Can a male red foot hatchling exhibit any dominance over other larger females?

willee638

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I have observed on a couple of occasions a "not yet determent sex" red foot hatchling make clocking sounds like a chicken when near a much larger female yearling, I've read once in a red foot tortoise facts sheet this is the sound males make to communicate with females. Are there really distinctive noises made from different gender tortoises for mating, intimidating or warning others?
 

ZEROPILOT

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I have observed on a couple of occasions a "not yet determent sex" red foot hatchling make clocking sounds like a chicken when near a much larger female yearling, I've read once in a red foot tortoise facts sheet this is the sound males make to communicate with females. Are there really distinctive noises made from different gender tortoises for mating, intimidating or warning others?
I've only heard that noise from mature males.
And it DOES sound like a chicken with a sore throat
 

Toddrickfl1

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I have observed on a couple of occasions a "not yet determent sex" red foot hatchling make clocking sounds like a chicken when near a much larger female yearling, I've read once in a red foot tortoise facts sheet this is the sound males make to communicate with females. Are there really distinctive noises made from different gender tortoises for mating, intimidating or warning others?
Yes my male clucks whenever he sees his little sister.
 

willee638

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I have owned my female red footed tort for over a year now & she seldom makes any sounds except on a few occasions when petted, but a little RF tortoise temporarily in my care has made clearly audible noises several times since being in my possession in only a week's time. Is it save to assume it could be male or is this other tort more communicative? They seem to ignore each other even in the same enclosure most of the time, no loss of appetite or aggression between them & they mostly stayed apart.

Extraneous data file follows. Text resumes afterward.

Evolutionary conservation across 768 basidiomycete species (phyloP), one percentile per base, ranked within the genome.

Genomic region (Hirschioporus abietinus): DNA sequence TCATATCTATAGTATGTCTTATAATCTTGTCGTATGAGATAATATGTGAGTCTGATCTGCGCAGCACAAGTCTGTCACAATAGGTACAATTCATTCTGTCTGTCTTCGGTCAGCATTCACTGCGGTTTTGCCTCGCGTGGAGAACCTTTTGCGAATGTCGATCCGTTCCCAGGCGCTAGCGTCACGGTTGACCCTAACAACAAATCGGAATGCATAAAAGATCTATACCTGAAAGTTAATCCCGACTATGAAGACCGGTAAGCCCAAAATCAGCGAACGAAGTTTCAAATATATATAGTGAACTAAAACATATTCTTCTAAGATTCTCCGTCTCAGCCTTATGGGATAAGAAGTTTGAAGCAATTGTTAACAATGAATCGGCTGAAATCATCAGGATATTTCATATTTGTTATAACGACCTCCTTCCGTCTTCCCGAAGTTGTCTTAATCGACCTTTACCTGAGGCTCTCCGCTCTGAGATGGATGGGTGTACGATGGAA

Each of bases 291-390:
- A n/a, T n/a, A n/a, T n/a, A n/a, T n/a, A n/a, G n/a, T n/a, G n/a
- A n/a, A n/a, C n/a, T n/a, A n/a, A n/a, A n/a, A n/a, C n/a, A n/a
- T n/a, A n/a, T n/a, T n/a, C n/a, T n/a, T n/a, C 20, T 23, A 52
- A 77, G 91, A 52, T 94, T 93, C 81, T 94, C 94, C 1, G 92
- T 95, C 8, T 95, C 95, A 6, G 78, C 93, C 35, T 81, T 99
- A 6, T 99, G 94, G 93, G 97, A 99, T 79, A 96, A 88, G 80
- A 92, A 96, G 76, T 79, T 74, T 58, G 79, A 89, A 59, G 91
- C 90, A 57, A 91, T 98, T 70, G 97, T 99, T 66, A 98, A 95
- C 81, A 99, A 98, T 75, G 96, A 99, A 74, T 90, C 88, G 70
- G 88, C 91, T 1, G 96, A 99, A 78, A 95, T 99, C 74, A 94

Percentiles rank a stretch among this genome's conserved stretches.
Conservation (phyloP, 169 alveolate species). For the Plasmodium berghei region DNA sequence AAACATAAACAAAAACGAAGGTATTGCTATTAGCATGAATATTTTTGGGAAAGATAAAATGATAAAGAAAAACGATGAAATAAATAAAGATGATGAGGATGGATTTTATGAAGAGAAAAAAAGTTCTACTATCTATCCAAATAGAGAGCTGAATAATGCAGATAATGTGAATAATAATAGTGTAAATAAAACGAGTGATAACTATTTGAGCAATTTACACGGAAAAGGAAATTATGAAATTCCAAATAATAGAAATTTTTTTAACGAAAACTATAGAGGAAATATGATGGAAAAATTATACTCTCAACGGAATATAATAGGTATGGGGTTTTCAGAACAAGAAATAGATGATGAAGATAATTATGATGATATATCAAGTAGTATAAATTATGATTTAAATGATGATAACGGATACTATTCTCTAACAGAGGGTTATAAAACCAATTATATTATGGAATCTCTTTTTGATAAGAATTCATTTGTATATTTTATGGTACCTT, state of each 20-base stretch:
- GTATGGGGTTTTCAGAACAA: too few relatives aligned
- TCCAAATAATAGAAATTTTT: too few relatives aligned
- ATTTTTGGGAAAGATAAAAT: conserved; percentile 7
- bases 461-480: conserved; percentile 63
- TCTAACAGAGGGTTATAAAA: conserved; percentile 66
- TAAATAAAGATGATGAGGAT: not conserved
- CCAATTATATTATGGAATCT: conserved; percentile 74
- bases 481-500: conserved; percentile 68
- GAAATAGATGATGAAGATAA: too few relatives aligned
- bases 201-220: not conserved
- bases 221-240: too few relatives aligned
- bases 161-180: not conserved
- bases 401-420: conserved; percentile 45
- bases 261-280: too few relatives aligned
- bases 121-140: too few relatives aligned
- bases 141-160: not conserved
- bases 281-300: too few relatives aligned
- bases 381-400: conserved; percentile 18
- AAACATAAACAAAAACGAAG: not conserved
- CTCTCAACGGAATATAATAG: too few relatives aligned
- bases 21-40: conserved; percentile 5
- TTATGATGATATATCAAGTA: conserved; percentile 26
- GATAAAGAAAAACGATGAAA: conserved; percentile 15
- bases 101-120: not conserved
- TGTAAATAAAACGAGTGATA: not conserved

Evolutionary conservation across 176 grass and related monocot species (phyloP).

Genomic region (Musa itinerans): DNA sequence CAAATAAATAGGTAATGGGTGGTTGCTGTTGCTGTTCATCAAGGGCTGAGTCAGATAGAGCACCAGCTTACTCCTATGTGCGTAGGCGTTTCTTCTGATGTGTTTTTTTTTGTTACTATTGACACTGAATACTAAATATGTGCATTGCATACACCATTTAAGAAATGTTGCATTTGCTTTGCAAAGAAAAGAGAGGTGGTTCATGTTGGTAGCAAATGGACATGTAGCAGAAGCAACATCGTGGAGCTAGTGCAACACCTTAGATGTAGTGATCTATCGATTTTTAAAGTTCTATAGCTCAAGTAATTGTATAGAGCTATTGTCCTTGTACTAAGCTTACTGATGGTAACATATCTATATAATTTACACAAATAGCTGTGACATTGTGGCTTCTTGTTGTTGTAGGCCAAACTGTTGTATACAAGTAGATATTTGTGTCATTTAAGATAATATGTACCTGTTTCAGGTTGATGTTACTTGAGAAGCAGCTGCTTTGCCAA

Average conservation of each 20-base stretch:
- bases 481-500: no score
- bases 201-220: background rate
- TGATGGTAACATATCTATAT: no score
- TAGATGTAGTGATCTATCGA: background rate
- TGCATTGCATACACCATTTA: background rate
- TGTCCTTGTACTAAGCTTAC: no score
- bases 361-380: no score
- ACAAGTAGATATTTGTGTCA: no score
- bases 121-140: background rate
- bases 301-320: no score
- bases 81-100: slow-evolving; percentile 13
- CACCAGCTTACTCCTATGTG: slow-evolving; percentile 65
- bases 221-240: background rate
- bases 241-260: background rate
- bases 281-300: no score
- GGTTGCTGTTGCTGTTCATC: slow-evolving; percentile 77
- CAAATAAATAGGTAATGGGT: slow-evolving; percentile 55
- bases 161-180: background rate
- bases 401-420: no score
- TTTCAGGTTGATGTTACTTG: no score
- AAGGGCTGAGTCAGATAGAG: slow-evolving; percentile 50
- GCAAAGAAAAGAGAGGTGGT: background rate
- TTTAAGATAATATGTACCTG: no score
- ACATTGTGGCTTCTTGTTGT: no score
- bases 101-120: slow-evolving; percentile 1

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I have owned my female red footed tort for over a year now & she seldom makes any sounds except on a few occasions when petted, but a little RF tortoise temporarily in my care has made clearly audible noises several times since being in my possession in only a week's time. Is it save to assume it could be male or is this other tort more communicative? They seem to ignore each other even in the same enclosure most of the time, no loss of appetite or aggression between them & they mostly stayed apart.
Forgive me if I'm wrong. And I might be. But I've kept a lot of Redfoot for a lot of years and I've never heard a female vocalize with any sound. Much less that clucking
 

willee638

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Yes, it's good to hear from experienced keepers about their observations too. I also think male red foots are aggressive by nature & they might exhibit this behaviour very early on, I've raised my female RF from a hatchling to a yearling & she only makes very subtle sounds barely audible only when I am close to her & pets her head. It sounded like whirling/bird noises like something a cellphone made electronically, very difficult to describe aside from this no other sounds are heard, since this new hatchling's arrival "assuming he's male" starts making clucking noises from day one when encountering my female RF.
 

Toddrickfl1

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Yes, it's good to hear from experienced keepers about their observations too. I also think male red foots are aggressive by nature & they might exhibit this behaviour very early on, I've raised my female RF from a hatchling to a yearling & she only makes very subtle sounds barely audible only when I am close to her & pets her head. It sounded like whirling/bird noises like something a cellphone made electronically, very difficult to describe aside from this no other sounds are heard, since this new hatchling's arrival "assuming he's male" starts making clucking noises from day one when encountering my female RF.
If your redfoot is only a yearling there's no way to know for sure if it's female. They all look female when they're young. You won't definitely know the sex for 3-5 years.
 

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